“On March 3, 1969 the United States Navy established an elite school for the top one percent of its pilots. Its purpose was to teach the lost art of aerial combat and to insure [sic] that the handful of men who graduated were the best fighter pilots in the world.
Top Gun opens with the title above, which in the first two sentences establishes the elite “Top Gun” flying school in Miramar, California, “Fightertown U.S.A.,” where most of the action takes place. The third sentence serves no purpose, but so perfectly encapsulates the film’s “America, fuck yeah” bravado that the entire subsequent scenario is superfluous. “Top Gun” isn’t working toward reviving the lost art of aerial combat, or graduating the best fighter pilots in the world: It’s already done that. And so the story about to unfold isn’t about the hero’s progress, but about affirming what we already know: We’re totally fucking awesome, and if there’s any doubt about it, it’s the doubt itself that’s the problem, not any legitimate question about our totally fucking awesomeness. Has Hollywood ever produced a more effective military recruitment tool? Even wartime propaganda introduces enemies more imposing than self-doubt.
With that in mind, meet Lt. Pete Mitchell, better known by his call sign, “Maverick.” Played by a 23-year-old Tom Cruise, in a performance that graduated him to the ranks of the best-of-the-best of bankable young stars, Maverick doesn’t lack confidence. And for the 13 years between Top Gun and Magnolia—and for most of the time since, save for his jokey unctuousness in Tropic Thunder—Cruise ran with the Type-A aggression and bleach-toothed charm he established as Maverick. As this summer’s fine Edge Of Tomorrow proved yet again, Cruise’s energy and magnetism make him the model blockbuster star, if only because they allow him to be heard above the din. (Contrast that with the likes of here-today/gone-tomorrow stars like Taylor Kitsch, Aaron Taylor Johnson, and Sam Worthington, who are effectively buried by spectacle.)
Produced by Don Simpson and Jerry Bruckheimer, and directed by Tony Scott, Top Gun has a magic-hour slickness and need-for-speed kineticism that codified the Simpson/Bruckheimer style for many blockbusters to come. But it also epitomized an era in Hollywood when being a winner was paramount. There would no more moral victories, ambiguous victories, or Pyrrhic victories—only actual victories. In other words, this was not going to be the decade of Rocky, where it was enough for a palooka to put up a good fight against the odds. This was the decade of Rocky II, Rocky III, and Rocky IV, where the Italian Stallion would win his rematch against Apollo Creed, fell cartoonish brutes like Clubber Lang and Ivan Drago, and buy a robot for his ungrateful brother-in-law. This was the decade when a runty Jersey transplant could use his car-waxing skills to defeat the bullies from the Cobra Kai dojo, and a videogame prodigy could be whisked to outer space as The Last Starfighter. Winners all.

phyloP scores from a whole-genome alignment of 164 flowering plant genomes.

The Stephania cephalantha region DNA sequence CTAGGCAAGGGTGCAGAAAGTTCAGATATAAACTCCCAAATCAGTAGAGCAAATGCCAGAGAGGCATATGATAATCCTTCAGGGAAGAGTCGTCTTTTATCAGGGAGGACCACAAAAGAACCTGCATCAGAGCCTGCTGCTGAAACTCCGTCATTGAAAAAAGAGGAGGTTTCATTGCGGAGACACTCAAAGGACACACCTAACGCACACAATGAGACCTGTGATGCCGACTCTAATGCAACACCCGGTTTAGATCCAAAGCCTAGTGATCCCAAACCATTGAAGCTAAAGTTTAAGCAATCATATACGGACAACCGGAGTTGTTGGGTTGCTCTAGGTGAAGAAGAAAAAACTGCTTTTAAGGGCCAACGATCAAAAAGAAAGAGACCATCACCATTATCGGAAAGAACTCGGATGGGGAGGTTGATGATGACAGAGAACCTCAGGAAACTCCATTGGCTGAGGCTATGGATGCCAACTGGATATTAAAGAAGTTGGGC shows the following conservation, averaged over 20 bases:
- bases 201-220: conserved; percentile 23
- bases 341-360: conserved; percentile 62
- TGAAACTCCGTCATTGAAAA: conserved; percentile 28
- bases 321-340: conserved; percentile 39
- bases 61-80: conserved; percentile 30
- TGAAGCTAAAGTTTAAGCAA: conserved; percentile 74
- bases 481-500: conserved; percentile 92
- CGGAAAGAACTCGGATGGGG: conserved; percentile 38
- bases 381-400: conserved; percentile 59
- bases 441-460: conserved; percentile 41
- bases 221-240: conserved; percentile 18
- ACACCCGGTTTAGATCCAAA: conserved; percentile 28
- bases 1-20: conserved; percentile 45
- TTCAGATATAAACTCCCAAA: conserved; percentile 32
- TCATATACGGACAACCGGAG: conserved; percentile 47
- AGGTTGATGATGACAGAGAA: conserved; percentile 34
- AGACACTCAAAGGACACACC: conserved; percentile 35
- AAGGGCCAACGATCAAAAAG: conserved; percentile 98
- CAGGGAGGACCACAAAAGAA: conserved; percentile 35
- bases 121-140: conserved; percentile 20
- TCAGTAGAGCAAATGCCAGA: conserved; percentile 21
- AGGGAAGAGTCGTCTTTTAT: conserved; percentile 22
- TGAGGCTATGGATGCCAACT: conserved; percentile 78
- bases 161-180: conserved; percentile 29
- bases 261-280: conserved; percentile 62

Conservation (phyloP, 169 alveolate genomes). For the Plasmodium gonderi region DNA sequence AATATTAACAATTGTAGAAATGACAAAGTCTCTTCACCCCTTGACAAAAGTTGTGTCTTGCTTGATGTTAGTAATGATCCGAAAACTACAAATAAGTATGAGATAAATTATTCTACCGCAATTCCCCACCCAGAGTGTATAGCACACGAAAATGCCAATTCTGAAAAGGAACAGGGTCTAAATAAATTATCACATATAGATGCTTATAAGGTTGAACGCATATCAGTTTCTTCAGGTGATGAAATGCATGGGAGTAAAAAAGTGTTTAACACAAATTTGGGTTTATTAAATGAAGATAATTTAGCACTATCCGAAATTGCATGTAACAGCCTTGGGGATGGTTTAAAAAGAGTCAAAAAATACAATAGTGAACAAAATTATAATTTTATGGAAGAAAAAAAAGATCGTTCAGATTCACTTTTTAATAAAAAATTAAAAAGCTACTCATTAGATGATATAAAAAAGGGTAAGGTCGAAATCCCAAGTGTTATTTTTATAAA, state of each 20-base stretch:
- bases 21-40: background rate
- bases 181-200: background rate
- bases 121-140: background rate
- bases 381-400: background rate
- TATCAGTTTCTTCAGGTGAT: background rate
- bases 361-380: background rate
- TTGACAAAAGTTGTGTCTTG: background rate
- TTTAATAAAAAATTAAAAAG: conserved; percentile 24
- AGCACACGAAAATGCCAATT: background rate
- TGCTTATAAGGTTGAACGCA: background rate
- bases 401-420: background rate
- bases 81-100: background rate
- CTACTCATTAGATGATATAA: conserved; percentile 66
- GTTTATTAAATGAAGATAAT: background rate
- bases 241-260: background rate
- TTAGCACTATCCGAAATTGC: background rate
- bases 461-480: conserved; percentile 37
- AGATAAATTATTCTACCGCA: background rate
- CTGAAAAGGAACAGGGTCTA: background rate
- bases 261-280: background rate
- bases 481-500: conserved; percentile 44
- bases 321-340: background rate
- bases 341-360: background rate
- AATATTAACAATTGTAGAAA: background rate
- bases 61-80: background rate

Consider the journey taken by Maverick in Top Gun. Like any hero on a quest, he has setbacks and obstacles, moments where his faith in himself and his mission are shaken. (To say nothing of his sexuality, but that’s another discussion.) But there are never any consequences to the choices he makes; someone’s always there to reassure him of his brilliance, no matter how reckless or arrogant his behavior. Five examples:
Scene one: Stationed on an aircraft carrier in the Indian Ocean, Maverick and his partner Goose (Anthony Edwards) use a tense aerial encounter with an enemy MiG-28—the enemy is unnamed, though it probably rhymes with “the Soviet Union”—to do an inverted dive a few feet above the opposing plane, flip the pilot the bird, and take a Polaroid. Maverick then ignores orders to land, with his fuel tank on red, in order to escort a spooked fellow pilot to safety.
Result: Maverick and Goose get a dressing-down from their superior officer, who concedes that Maverick did “an incredibly brave thing” when he should have landed his plane. (“Son, your ego is writing checks your butt can’t cash.”) Maverick is then told he’s “a hell of an instinctive pilot, maybe too good,” and then punished by being offered the career-making opportunity to attend Top Gun for five weeks.